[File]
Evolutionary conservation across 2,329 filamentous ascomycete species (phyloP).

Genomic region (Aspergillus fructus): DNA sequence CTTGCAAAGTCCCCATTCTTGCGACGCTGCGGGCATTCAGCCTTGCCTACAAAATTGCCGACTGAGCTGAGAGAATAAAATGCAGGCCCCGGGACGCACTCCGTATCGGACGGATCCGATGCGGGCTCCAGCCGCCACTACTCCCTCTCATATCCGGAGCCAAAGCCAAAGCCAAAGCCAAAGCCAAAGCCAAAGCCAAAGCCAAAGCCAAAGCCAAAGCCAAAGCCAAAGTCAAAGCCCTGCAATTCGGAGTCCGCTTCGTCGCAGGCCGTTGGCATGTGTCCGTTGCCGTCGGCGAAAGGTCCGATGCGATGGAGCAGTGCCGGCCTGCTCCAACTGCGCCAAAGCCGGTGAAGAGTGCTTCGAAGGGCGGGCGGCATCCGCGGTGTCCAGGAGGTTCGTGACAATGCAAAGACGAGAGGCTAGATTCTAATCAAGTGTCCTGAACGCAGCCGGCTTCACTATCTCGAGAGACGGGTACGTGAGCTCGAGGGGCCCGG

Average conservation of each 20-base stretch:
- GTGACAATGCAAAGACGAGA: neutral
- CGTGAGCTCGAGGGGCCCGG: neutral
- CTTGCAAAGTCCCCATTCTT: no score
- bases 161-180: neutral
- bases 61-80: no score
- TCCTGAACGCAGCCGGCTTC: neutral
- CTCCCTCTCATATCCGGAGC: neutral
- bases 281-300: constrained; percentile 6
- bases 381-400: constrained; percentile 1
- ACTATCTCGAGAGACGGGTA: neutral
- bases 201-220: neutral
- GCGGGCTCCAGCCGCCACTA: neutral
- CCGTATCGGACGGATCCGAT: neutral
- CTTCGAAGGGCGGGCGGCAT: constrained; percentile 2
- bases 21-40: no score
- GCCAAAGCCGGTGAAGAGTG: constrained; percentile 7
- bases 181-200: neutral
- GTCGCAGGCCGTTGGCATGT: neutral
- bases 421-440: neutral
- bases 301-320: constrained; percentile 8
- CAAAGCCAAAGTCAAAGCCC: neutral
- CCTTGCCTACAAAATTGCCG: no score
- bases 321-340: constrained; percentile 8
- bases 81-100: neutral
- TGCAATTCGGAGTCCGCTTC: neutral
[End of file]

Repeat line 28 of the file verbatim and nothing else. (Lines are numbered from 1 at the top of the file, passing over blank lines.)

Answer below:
- TGCAATTCGGAGTCCGCTTC: neutral